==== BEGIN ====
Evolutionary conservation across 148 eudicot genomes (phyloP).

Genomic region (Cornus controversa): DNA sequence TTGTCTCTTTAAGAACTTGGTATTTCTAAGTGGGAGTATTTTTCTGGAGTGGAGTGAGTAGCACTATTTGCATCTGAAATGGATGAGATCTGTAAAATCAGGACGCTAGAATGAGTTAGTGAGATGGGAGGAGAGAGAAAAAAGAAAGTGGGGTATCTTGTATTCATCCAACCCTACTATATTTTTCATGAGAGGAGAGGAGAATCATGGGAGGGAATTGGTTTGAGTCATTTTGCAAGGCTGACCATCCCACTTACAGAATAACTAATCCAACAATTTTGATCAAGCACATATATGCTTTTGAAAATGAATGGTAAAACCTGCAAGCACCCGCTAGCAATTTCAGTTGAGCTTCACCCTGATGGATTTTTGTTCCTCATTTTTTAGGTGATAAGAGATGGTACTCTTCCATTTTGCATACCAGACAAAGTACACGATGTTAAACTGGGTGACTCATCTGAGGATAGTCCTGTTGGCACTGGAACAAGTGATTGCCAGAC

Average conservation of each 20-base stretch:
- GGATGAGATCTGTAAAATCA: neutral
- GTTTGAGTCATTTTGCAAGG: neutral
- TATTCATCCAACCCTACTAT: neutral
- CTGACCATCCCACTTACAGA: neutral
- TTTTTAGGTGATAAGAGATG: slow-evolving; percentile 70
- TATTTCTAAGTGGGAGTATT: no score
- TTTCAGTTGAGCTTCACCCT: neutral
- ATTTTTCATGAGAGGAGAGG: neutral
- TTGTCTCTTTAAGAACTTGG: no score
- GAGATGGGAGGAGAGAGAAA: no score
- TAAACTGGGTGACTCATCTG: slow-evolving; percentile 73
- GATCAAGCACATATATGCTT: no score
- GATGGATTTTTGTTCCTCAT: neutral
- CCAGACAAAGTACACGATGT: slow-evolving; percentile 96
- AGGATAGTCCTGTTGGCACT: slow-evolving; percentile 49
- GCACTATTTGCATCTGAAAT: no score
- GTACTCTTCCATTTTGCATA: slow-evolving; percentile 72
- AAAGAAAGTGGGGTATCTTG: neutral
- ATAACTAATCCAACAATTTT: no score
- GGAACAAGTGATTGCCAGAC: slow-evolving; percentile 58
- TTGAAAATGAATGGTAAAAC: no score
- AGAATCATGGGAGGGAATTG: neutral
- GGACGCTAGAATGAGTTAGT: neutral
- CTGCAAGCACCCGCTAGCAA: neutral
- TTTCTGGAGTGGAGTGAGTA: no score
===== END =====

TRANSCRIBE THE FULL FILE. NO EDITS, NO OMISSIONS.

Evolutionary conservation across 148 eudicot genomes (phyloP).

Genomic region (Cornus controversa): DNA sequence TTGTCTCTTTAAGAACTTGGTATTTCTAAGTGGGAGTATTTTTCTGGAGTGGAGTGAGTAGCACTATTTGCATCTGAAATGGATGAGATCTGTAAAATCAGGACGCTAGAATGAGTTAGTGAGATGGGAGGAGAGAGAAAAAAGAAAGTGGGGTATCTTGTATTCATCCAACCCTACTATATTTTTCATGAGAGGAGAGGAGAATCATGGGAGGGAATTGGTTTGAGTCATTTTGCAAGGCTGACCATCCCACTTACAGAATAACTAATCCAACAATTTTGATCAAGCACATATATGCTTTTGAAAATGAATGGTAAAACCTGCAAGCACCCGCTAGCAATTTCAGTTGAGCTTCACCCTGATGGATTTTTGTTCCTCATTTTTTAGGTGATAAGAGATGGTACTCTTCCATTTTGCATACCAGACAAAGTACACGATGTTAAACTGGGTGACTCATCTGAGGATAGTCCTGTTGGCACTGGAACAAGTGATTGCCAGAC

Average conservation of each 20-base stretch:
- GGATGAGATCTGTAAAATCA: neutral
- GTTTGAGTCATTTTGCAAGG: neutral
- TATTCATCCAACCCTACTAT: neutral
- CTGACCATCCCACTTACAGA: neutral
- TTTTTAGGTGATAAGAGATG: slow-evolving; percentile 70
- TATTTCTAAGTGGGAGTATT: no score
- TTTCAGTTGAGCTTCACCCT: neutral
- ATTTTTCATGAGAGGAGAGG: neutral
- TTGTCTCTTTAAGAACTTGG: no score
- GAGATGGGAGGAGAGAGAAA: no score
- TAAACTGGGTGACTCATCTG: slow-evolving; percentile 73
- GATCAAGCACATATATGCTT: no score
- GATGGATTTTTGTTCCTCAT: neutral
- CCAGACAAAGTACACGATGT: slow-evolving; percentile 96
- AGGATAGTCCTGTTGGCACT: slow-evolving; percentile 49
- GCACTATTTGCATCTGAAAT: no score
- GTACTCTTCCATTTTGCATA: slow-evolving; percentile 72
- AAAGAAAGTGGGGTATCTTG: neutral
- ATAACTAATCCAACAATTTT: no score
- GGAACAAGTGATTGCCAGAC: slow-evolving; percentile 58
- TTGAAAATGAATGGTAAAAC: no score
- AGAATCATGGGAGGGAATTG: neutral
- GGACGCTAGAATGAGTTAGT: neutral
- CTGCAAGCACCCGCTAGCAA: neutral
- TTTCTGGAGTGGAGTGAGTA: no score